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It is commonly accepted as a fact that red light doesn’t damage your night vision as much as white light. In practical application this may be a little less straightforward than once thought.
Here’s a short summary to the best of my knowledge about which lights you should use while trying to preserve your night vision:
- When looking at dim pinpoints of light use a fully-dimmable red light – or white if you prefer.
- When spotting silhouettes in the dark use a fully-dimmable white light
- When reading use a fully-dimmable white light, though red will do
- When reading color charts use a fully-dimmable white light
Why Do You Care?
The real question is, what are you planning to do (both with the light and in the dark)? If you’re developing photos you’ll need different conditions than if you plan to go stargazing. The Navy did quite a number of studies on dark adaptation in the mid-eighties. It is my impression they were trying to find a solution that suited the officer of the deck – the guy on the periscope – as well as the other staff in the compartment who have varied duties which don’t require dark adaptation.
A quote from the Naval study on lighting choices in submarines at night:
Red light has been used because it is well established that subsequent dark adaptation is faster than with any other color. However, the magnitude of this advantage depends on the intensity of the adapting light. … The measure that has typically been used to show this phenomenon is the time required to detect pinpoints of light at absolute scotopic threshold–that is, the individual’s maximum sensitivity. Although this is undoubtedly of great importance at times, it is probably true that in most practical situations the observer is required to operate at something less than maximum sensitivity and to detect targets quite different from spots of light.
The Navy also considered the additional eye-fatigue caused by red lighting and low-level lighting, as well limitations such as the inability to distinguish color under red lighting.
Dark adaptation is faster after exposure to red light, but not by much. Is it enough to be worthwhile? Probably not, but maybe, depending.
The Naval studies found that the benefit gained by using red lights is entirely lost when people were asked to detect silhouettes of ships against a simulated sky. This is at least partially because you don’t need to be fully dark-adapted to see a silhouette. They found that using a very dim white light was just as good.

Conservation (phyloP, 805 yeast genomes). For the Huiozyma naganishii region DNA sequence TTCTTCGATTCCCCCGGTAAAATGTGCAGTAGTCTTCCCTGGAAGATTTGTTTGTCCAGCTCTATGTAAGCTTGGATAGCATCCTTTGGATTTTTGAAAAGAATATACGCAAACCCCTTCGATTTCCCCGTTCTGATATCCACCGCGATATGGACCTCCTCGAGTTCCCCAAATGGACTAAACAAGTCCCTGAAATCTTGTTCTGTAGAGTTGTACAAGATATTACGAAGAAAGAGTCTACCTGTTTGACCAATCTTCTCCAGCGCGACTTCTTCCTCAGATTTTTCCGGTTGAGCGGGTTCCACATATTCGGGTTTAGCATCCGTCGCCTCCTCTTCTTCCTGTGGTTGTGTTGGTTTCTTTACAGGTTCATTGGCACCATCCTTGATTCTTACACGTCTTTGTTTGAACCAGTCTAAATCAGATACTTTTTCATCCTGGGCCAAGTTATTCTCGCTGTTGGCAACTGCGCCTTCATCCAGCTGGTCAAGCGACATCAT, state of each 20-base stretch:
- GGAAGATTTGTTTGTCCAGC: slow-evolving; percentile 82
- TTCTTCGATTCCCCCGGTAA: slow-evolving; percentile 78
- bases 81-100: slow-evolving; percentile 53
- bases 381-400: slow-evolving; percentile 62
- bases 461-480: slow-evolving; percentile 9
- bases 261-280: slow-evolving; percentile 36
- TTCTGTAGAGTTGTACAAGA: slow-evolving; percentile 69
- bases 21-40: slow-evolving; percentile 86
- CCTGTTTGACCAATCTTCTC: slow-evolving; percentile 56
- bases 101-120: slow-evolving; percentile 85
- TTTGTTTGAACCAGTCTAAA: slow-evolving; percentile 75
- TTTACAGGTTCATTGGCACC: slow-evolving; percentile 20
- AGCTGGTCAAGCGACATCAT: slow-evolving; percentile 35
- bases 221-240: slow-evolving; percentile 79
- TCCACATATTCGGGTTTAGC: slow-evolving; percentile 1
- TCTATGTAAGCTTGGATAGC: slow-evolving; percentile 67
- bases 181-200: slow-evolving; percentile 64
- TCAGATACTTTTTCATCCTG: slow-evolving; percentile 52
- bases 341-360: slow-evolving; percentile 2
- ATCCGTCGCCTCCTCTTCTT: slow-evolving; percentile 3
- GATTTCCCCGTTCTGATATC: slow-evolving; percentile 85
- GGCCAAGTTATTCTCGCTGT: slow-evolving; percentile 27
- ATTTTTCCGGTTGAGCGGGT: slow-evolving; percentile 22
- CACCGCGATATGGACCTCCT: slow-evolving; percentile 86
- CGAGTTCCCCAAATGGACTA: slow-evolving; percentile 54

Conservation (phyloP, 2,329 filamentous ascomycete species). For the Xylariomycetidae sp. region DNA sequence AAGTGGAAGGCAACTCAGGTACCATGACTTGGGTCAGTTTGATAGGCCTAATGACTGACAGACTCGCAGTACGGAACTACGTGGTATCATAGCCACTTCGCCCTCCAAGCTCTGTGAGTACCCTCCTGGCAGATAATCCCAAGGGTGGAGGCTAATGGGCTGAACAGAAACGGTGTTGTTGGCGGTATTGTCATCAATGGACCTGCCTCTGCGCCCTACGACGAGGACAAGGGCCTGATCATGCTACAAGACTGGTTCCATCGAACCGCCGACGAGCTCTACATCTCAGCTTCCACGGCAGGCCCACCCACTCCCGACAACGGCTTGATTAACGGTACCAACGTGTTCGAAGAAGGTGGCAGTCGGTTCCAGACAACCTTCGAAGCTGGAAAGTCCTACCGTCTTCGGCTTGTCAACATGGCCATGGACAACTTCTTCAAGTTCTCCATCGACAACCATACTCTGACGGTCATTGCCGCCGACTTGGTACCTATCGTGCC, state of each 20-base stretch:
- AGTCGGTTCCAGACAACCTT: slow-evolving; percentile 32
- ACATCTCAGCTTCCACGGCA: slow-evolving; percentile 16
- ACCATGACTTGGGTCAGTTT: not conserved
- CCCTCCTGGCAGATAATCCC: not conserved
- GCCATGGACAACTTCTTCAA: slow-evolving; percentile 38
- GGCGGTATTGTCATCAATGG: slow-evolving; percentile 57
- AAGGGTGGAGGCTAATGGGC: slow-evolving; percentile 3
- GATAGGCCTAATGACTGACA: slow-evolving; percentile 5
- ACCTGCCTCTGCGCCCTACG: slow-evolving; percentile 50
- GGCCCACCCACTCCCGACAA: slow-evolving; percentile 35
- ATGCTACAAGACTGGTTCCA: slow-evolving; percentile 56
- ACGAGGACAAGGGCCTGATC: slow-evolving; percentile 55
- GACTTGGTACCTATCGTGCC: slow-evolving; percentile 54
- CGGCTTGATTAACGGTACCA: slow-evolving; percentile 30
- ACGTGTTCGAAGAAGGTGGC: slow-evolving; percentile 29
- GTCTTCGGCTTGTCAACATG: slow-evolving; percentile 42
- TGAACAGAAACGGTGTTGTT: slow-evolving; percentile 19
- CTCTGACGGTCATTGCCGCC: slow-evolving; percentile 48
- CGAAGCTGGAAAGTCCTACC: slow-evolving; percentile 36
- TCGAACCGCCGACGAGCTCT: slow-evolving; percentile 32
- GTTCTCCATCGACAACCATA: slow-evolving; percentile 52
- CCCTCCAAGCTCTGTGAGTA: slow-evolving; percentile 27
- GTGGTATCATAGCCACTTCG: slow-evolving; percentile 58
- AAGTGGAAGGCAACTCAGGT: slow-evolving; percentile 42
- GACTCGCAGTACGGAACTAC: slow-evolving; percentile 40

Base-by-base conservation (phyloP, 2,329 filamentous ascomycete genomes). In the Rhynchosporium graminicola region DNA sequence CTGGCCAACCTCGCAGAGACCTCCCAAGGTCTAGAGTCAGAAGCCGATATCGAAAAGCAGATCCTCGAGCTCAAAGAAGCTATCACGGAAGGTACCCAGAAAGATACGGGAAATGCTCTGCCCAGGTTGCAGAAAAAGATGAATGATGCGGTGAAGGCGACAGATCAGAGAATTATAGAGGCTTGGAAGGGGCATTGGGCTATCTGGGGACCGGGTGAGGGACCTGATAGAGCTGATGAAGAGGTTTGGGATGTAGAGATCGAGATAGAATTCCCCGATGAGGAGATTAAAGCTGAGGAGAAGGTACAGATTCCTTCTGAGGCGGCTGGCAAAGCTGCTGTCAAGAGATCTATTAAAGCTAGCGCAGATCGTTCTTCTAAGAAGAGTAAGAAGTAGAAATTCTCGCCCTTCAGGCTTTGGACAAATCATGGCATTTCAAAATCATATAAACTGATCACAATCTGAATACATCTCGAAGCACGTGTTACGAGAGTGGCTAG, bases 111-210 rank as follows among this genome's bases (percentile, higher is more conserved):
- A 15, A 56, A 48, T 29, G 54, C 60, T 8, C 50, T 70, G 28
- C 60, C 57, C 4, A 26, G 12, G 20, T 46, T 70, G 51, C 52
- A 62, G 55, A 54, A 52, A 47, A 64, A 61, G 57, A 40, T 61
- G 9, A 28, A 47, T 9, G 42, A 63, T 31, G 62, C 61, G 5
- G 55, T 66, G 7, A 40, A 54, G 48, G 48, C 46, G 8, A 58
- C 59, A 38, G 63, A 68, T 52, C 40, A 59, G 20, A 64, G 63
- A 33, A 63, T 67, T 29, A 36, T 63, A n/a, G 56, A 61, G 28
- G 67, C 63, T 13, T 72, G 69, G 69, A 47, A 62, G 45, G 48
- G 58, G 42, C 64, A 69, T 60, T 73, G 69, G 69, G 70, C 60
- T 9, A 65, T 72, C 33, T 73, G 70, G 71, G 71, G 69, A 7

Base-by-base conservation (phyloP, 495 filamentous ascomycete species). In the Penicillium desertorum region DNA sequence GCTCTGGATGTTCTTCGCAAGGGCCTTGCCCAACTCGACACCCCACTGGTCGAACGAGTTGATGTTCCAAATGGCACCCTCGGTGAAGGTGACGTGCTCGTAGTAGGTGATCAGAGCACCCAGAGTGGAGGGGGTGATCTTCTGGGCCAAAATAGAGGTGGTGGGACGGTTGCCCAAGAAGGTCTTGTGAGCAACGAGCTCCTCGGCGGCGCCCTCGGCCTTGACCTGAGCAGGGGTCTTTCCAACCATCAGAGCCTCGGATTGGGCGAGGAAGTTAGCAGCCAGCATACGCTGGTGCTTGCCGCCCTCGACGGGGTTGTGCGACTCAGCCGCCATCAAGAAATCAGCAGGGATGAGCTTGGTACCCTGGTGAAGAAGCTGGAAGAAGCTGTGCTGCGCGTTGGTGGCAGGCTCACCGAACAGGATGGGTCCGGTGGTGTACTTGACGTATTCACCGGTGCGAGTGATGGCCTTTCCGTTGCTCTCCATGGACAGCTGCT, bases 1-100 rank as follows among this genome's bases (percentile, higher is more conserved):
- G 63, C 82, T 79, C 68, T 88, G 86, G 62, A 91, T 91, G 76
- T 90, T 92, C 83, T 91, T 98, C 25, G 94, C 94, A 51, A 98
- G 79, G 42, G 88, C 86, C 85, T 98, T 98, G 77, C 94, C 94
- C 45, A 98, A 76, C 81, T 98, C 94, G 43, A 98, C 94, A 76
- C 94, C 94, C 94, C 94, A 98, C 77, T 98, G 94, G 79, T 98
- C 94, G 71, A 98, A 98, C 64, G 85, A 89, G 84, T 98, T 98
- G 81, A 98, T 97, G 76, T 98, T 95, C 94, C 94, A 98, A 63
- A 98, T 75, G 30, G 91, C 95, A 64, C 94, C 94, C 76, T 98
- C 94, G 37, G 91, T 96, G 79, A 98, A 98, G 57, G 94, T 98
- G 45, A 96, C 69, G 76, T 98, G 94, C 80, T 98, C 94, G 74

In order to detect the dimmest possible point of light though, you do need to be fully dark-adapted. You must admit, stargazing is exactly that: trying to see pinpoints of light. So there is a benefit to using a red – but only if you’re going stargazing in an extremely dark place. If you’re stargazing from within a city, you will likely never be somewhere that dark.
Benefits and Caveats
The other major benefit to using a red light is that usually you (or someone else) has put a red filter on that light. This in an of itself dims the light down. You always need to be using the dimmest possible light to keep your night vision – and this applies to red as well as white (or blue or green or purple). If you’re using a superbright red LED flashlight, unless you need that much light, you’re probably losing more night vision than necessary.
Also – that red color that is beneficial to perfect night vision is that rich ruby-red, not so much an orangey-red or pinky-red (those are highly technical terms).
Keeping whatever light you have as dim as possible is the most important.
Until you can find me a fully-dimmable white flashlight (one that dims smoothly all the way from full-bright to off), I’ll keep using my dying-battery red keychain LED, and single-AA tiny filtered incandescent flashlight. I’ll also probably only use them when I’m digging in my telescope bag or checking the site of my telescope set up to make sure I haven’t left anything behind. Don’t forget – humans have pretty good night vision – use it.
Lastly, assist your fellow stargazers, change any outdoor fixture you can to one that is approved for reducing glare and light pollution by the International Dark-Sky Association.
Where’d I Get My Info?
St. Louis Places – Night Vision is a website that has a thorough and interesting discussion of red light and night vision. He cites good sources, but it is not itself a primary source.
Lurta, S.M. , S. M., and D. A. Kobus. Immediate Visibility after Red and White Adaptation. Submarine Base, Groton, Conn.: Naval Submarine Medical Research Laboratory, 1985. (A Naval study of light adaptation for use in submarines – primary source)
Thanks to Steph Zimmerman for the help in searching out real sources of information on this.
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~ A l i c e !